The present work aimed to develop a disposable voltammetric immunosensor for D-dimer detection based on the deposition of chitosan nanoparticles onto the surface of disposable MWCNTs screen-printed electrodes. Detection was due to the irreversible binding of the D-dimer antigen to its corresponding antibody. No label was added for the detection, thus resulting in a simplified, low cost and disposable electrochemical platform.
The electrochemical performances of the voltammetric immunosensor were initially investigated and optimized in phosphate buffer, also utilizing a portable potentiostat directly connected to a smartphone for POC signal reading.
The proposed immunosensor was successively tested in real blood plasma samples of healthy and COVID-19-infected patients, attested by positive RT-PCR results. The response of the immunosensor was compared with a conventional immunoturbidimetric method, showing excellent agreement.

2. Experimental

2.1. Reagents

The anti-D-dimer antibody (D-dimer Ab) and D-dimer antigen (D-dimer Ag) were furnished by Abcam (Cambridge, UK). Chitosan (CS, low molecular weight deacetylated chitin, Poly(D-glucosamine), potassium chloride (KCl), sodium tripolyphosphate (TPP, 85%), potassium ferricyanide (III) (K3[Fe(CN)6], 99.0%), potassium ferrocyanide (II) (K4[Fe(CN)6], 98.5–102.0%), Protein A (Pr A), Bovine Serum Albumin (BSA), sodium phosphate monobasic (NaH2PO4, ≥99%), sodium phosphate dibasic (Na2HPO4,, ≥99%), IgG, fibrinogen (Fb), and potassium chloride (KCl, 99–100.5%) were purchased from Sigma Aldrich (Bucks, Germany). Each solution was made in phosphate buffer 0.1 M, KCl 0.1 M, and pH 7.4 (PBS). Throughout the investigations, high-purity deionized water from Millipore (Molsheim, France) was utilized (resistance: 18.2 MΩ cm at 25 °C; TOC < 10 µg L−1). All chemicals used were analytical grade and were used as received without any further purification.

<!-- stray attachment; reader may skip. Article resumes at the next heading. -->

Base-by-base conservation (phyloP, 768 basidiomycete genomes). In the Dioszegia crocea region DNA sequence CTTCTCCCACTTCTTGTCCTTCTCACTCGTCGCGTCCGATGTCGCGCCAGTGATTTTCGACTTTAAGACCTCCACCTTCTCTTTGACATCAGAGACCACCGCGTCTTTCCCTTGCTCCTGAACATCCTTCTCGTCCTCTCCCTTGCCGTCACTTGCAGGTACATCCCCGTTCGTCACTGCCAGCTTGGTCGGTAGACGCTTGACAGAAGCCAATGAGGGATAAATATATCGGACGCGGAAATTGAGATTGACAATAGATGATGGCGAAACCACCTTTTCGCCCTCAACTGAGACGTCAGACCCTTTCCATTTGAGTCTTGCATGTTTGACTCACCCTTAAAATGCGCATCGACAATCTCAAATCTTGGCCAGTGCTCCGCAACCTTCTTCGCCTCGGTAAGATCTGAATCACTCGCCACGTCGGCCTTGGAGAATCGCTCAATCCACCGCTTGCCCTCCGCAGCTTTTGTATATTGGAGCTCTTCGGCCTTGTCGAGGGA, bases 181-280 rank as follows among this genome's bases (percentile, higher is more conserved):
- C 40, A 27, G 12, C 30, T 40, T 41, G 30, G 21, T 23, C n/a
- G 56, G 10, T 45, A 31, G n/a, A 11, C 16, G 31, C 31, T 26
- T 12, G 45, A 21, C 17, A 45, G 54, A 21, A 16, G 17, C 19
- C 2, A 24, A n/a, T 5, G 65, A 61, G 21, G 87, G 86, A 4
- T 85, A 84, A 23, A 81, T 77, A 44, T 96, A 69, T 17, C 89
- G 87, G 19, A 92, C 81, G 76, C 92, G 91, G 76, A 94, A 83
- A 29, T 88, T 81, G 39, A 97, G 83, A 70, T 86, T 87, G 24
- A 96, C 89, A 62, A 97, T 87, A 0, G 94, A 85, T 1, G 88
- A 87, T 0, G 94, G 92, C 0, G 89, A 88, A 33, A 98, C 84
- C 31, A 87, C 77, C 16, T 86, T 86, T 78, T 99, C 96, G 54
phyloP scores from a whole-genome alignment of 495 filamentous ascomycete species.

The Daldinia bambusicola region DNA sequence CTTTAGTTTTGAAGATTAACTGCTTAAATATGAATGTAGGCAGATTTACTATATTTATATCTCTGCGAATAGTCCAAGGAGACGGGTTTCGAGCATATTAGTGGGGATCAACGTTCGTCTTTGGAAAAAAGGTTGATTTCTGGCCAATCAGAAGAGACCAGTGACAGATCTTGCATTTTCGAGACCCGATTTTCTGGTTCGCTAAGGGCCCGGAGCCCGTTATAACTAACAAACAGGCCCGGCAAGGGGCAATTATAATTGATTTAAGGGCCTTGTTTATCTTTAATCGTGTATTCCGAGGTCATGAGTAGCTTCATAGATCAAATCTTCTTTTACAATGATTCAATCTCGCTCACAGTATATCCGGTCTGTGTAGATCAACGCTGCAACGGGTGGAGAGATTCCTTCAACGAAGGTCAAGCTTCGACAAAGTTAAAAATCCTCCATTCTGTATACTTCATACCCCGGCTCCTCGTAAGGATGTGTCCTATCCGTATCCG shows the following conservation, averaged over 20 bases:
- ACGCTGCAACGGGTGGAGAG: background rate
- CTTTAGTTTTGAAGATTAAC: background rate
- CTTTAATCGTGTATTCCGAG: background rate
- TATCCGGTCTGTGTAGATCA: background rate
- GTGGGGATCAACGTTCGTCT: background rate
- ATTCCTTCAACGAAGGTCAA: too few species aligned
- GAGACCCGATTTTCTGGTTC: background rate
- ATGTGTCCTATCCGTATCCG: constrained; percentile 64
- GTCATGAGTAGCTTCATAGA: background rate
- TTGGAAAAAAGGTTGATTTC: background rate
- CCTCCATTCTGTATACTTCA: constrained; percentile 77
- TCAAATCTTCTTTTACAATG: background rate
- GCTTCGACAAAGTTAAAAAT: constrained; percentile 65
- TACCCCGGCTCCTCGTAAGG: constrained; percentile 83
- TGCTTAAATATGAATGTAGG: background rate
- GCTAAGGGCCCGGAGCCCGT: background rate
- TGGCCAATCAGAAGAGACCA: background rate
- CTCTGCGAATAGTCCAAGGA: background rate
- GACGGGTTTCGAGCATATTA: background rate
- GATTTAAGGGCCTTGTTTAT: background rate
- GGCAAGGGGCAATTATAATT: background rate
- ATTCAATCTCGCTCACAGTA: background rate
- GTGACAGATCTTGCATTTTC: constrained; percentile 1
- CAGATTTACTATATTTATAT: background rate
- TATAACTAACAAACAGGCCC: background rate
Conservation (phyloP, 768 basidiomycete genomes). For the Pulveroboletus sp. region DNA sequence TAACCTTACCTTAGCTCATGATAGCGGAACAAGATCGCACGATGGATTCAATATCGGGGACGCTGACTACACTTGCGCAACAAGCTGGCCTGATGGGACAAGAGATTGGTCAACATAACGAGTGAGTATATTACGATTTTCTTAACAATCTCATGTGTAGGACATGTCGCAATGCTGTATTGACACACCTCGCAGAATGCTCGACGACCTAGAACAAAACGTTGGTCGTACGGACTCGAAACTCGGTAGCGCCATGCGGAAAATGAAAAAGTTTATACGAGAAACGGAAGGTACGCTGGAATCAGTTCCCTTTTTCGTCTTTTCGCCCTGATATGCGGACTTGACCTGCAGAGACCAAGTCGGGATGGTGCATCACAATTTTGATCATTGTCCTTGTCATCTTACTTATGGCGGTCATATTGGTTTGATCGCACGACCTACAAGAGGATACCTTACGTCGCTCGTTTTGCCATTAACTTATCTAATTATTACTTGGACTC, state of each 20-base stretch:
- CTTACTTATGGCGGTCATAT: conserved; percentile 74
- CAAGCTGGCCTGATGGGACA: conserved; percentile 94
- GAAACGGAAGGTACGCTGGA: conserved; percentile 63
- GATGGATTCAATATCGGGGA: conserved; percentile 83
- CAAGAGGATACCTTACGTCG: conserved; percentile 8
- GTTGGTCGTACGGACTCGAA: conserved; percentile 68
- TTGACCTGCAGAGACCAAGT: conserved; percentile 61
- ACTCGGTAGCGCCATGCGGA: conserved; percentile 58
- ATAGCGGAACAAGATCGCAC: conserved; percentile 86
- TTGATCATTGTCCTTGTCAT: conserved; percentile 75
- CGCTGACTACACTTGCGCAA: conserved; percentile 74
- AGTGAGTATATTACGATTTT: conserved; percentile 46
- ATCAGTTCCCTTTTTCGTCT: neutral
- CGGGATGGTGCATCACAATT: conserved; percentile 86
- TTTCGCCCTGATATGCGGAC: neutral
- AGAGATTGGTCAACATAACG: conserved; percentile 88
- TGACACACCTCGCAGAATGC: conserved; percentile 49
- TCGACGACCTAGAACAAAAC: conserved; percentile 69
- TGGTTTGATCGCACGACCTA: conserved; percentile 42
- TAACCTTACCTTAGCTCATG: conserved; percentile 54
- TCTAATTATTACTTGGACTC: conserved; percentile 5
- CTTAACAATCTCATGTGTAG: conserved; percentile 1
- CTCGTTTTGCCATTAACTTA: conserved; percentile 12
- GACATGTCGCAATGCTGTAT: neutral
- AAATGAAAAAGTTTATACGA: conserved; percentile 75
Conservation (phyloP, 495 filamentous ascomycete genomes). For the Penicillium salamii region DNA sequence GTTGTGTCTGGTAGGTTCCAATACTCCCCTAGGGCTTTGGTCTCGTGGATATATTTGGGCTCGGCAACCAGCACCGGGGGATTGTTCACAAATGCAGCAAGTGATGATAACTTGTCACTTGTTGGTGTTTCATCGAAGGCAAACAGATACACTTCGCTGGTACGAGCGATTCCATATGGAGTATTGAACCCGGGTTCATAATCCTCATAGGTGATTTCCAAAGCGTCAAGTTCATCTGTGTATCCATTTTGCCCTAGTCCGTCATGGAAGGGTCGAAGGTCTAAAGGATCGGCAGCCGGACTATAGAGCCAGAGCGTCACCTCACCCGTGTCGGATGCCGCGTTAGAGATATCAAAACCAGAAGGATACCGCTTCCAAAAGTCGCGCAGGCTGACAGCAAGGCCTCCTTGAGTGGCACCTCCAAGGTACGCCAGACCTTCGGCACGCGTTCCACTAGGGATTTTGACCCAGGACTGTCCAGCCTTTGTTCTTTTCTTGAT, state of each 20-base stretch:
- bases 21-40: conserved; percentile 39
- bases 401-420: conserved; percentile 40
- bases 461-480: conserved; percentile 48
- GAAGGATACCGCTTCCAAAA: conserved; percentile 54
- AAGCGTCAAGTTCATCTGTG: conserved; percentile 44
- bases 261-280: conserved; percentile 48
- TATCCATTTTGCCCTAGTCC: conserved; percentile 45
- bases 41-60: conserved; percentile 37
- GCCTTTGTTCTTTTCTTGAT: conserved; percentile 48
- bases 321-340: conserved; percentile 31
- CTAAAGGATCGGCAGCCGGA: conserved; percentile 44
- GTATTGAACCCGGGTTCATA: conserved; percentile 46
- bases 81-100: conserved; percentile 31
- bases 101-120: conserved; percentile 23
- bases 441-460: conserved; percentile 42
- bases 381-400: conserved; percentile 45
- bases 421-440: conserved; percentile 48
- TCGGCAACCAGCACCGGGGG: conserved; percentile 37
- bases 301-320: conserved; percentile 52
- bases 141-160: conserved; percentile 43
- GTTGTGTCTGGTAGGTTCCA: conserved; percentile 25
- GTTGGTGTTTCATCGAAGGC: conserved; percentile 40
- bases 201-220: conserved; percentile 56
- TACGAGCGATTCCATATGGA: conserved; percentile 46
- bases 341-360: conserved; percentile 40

For the smartphone-based sensing device measures, a Sensit/SMART portable potentiostat (PalmSens, Houten, The Netherlands) was employed and directly connected to a smartphone for POC signal reading.

2.2. Electrochemical Measurements and Apparatus

All electrochemical measurements were carried out in a 10-mL thermostated glass cell (model 6.1415.150, Metrohm, Herisau, Switzerland). A carboxyl functionalized multi-walled screen-printed electrode (MWCNTs-SPE, CNT110 Metrohm, Herisau, Switzerland, Work: MWCNTs-COOH/carbon; Aux: carbon; Ref: silver, diameter 4 mm) was used. The measurements were performed with an Autolab PGSTAT204 potentiostat operated by Nova v 2.1 (Metrohm, Herisau, Switzerland).
Electrochemical impedance spectroscopy (EIS) data were carried out in the frequency range 0.1–105 Hz, using an AC signal of 10 mV amplitude and under open-circuit potential (OCP) conditions.
Cyclic voltammetry (CV), Differential Pulse Voltammetry (DPV), and Electrochemical Impedance Spectroscopy (EIS) measurements were performed using 10 mL of a solution containing a mixture of 5 mM Fe(CN)63−/Fe(CN)64−, 0.1 M KCl in distilled water as an electrochemical redox probe (Zobell’s solution). Zobell’s solution was used in CV experiments for determining the electroactive area (Ae) using the Randles–Ševcik equation and for determining the roughness factor (ϱ = Ae/Ageom).
The particle size distribution of the CSNPs and their zeta potential were determined using Dynamic Light Scattering (DLS) and electrophoretic mobility measurements based on the laser Doppler electrophoresis technique, respectively, using a Zetasizer Nano ZS90 (Malvern Instruments Ltd., Malvern, UK). The instrument was equipped with a 5 mW HeNe laser (λ = 632.8 nm) and a digital logarithmic correlator; the measurements were performed at 25.0 ± 0.1 °C. The intensity autocorrelation function was analyzed by the non-negative least square (NNLS) algorithm to obtain the distribution of the particle diameters. In the laser Doppler electrophoresis technique, the Doppler shift in the Zetasizer Nano series was analyzed by phase analysis light scattering. Zeta potential values were inferred from the electrophoretic mobility data under the Smoluchowsky approximation. Averages over 3 consecutive measurements were reported for each sample.